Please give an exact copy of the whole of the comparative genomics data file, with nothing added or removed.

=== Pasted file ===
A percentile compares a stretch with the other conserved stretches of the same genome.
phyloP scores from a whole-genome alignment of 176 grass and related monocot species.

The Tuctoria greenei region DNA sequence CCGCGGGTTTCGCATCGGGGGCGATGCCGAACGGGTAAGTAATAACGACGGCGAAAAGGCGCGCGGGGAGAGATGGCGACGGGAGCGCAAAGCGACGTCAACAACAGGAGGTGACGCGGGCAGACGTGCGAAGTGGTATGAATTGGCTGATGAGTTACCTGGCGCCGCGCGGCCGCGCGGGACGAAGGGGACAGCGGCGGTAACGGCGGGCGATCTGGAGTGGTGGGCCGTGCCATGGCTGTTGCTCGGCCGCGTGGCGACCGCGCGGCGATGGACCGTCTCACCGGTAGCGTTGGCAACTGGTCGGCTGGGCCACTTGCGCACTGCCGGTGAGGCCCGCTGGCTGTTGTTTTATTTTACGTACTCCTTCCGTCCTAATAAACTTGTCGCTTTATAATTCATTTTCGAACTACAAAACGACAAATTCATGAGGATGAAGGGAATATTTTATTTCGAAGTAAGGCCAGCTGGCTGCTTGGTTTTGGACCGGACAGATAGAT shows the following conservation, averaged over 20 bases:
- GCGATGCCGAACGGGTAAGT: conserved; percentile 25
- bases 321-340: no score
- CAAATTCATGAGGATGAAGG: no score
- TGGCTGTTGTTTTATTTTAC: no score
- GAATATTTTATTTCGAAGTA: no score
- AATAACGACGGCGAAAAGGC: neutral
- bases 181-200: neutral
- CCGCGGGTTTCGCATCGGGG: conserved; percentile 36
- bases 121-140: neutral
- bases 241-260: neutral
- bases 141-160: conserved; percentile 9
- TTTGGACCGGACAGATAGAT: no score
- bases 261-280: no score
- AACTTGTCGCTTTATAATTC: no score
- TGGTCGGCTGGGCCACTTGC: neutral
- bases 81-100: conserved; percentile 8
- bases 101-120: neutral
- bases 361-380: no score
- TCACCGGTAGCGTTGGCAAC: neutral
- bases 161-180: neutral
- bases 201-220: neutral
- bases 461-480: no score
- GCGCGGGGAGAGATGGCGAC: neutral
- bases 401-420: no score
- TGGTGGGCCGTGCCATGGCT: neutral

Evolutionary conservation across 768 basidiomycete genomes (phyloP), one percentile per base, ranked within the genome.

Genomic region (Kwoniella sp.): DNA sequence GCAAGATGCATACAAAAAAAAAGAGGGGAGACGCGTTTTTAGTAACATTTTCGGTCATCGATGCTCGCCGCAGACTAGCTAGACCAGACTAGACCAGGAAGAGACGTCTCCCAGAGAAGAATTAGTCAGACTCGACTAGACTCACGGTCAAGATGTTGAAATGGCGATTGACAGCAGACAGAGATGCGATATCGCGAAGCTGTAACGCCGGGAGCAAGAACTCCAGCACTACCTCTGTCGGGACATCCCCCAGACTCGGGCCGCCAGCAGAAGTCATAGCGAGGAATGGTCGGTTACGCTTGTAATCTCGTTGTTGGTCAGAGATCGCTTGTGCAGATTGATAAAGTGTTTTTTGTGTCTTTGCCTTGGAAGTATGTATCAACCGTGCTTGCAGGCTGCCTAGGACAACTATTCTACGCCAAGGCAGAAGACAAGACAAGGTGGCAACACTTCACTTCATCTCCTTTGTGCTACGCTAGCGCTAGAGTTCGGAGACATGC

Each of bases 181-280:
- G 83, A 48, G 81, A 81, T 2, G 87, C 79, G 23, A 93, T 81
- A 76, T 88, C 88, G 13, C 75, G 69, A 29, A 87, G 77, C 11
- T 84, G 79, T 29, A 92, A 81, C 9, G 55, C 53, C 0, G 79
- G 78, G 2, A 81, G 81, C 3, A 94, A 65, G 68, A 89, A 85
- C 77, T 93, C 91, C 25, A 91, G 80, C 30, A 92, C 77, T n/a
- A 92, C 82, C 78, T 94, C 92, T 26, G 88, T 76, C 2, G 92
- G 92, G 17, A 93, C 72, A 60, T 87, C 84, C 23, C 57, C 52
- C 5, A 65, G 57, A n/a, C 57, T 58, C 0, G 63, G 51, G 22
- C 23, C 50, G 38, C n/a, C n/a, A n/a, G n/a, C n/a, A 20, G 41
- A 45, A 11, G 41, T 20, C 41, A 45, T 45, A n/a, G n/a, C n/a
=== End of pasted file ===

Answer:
A percentile compares a stretch with the other conserved stretches of the same genome.
phyloP scores from a whole-genome alignment of 176 grass and related monocot species.

The Tuctoria greenei region DNA sequence CCGCGGGTTTCGCATCGGGGGCGATGCCGAACGGGTAAGTAATAACGACGGCGAAAAGGCGCGCGGGGAGAGATGGCGACGGGAGCGCAAAGCGACGTCAACAACAGGAGGTGACGCGGGCAGACGTGCGAAGTGGTATGAATTGGCTGATGAGTTACCTGGCGCCGCGCGGCCGCGCGGGACGAAGGGGACAGCGGCGGTAACGGCGGGCGATCTGGAGTGGTGGGCCGTGCCATGGCTGTTGCTCGGCCGCGTGGCGACCGCGCGGCGATGGACCGTCTCACCGGTAGCGTTGGCAACTGGTCGGCTGGGCCACTTGCGCACTGCCGGTGAGGCCCGCTGGCTGTTGTTTTATTTTACGTACTCCTTCCGTCCTAATAAACTTGTCGCTTTATAATTCATTTTCGAACTACAAAACGACAAATTCATGAGGATGAAGGGAATATTTTATTTCGAAGTAAGGCCAGCTGGCTGCTTGGTTTTGGACCGGACAGATAGAT shows the following conservation, averaged over 20 bases:
- GCGATGCCGAACGGGTAAGT: conserved; percentile 25
- bases 321-340: no score
- CAAATTCATGAGGATGAAGG: no score
- TGGCTGTTGTTTTATTTTAC: no score
- GAATATTTTATTTCGAAGTA: no score
- AATAACGACGGCGAAAAGGC: neutral
- bases 181-200: neutral
- CCGCGGGTTTCGCATCGGGG: conserved; percentile 36
- bases 121-140: neutral
- bases 241-260: neutral
- bases 141-160: conserved; percentile 9
- TTTGGACCGGACAGATAGAT: no score
- bases 261-280: no score
- AACTTGTCGCTTTATAATTC: no score
- TGGTCGGCTGGGCCACTTGC: neutral
- bases 81-100: conserved; percentile 8
- bases 101-120: neutral
- bases 361-380: no score
- TCACCGGTAGCGTTGGCAAC: neutral
- bases 161-180: neutral
- bases 201-220: neutral
- bases 461-480: no score
- GCGCGGGGAGAGATGGCGAC: neutral
- bases 401-420: no score
- TGGTGGGCCGTGCCATGGCT: neutral

Evolutionary conservation across 768 basidiomycete genomes (phyloP), one percentile per base, ranked within the genome.

Genomic region (Kwoniella sp.): DNA sequence GCAAGATGCATACAAAAAAAAAGAGGGGAGACGCGTTTTTAGTAACATTTTCGGTCATCGATGCTCGCCGCAGACTAGCTAGACCAGACTAGACCAGGAAGAGACGTCTCCCAGAGAAGAATTAGTCAGACTCGACTAGACTCACGGTCAAGATGTTGAAATGGCGATTGACAGCAGACAGAGATGCGATATCGCGAAGCTGTAACGCCGGGAGCAAGAACTCCAGCACTACCTCTGTCGGGACATCCCCCAGACTCGGGCCGCCAGCAGAAGTCATAGCGAGGAATGGTCGGTTACGCTTGTAATCTCGTTGTTGGTCAGAGATCGCTTGTGCAGATTGATAAAGTGTTTTTTGTGTCTTTGCCTTGGAAGTATGTATCAACCGTGCTTGCAGGCTGCCTAGGACAACTATTCTACGCCAAGGCAGAAGACAAGACAAGGTGGCAACACTTCACTTCATCTCCTTTGTGCTACGCTAGCGCTAGAGTTCGGAGACATGC

Each of bases 181-280:
- G 83, A 48, G 81, A 81, T 2, G 87, C 79, G 23, A 93, T 81
- A 76, T 88, C 88, G 13, C 75, G 69, A 29, A 87, G 77, C 11
- T 84, G 79, T 29, A 92, A 81, C 9, G 55, C 53, C 0, G 79
- G 78, G 2, A 81, G 81, C 3, A 94, A 65, G 68, A 89, A 85
- C 77, T 93, C 91, C 25, A 91, G 80, C 30, A 92, C 77, T n/a
- A 92, C 82, C 78, T 94, C 92, T 26, G 88, T 76, C 2, G 92
- G 92, G 17, A 93, C 72, A 60, T 87, C 84, C 23, C 57, C 52
- C 5, A 65, G 57, A n/a, C 57, T 58, C 0, G 63, G 51, G 22
- C 23, C 50, G 38, C n/a, C n/a, A n/a, G n/a, C n/a, A 20, G 41
- A 45, A 11, G 41, T 20, C 41, A 45, T 45, A n/a, G n/a, C n/a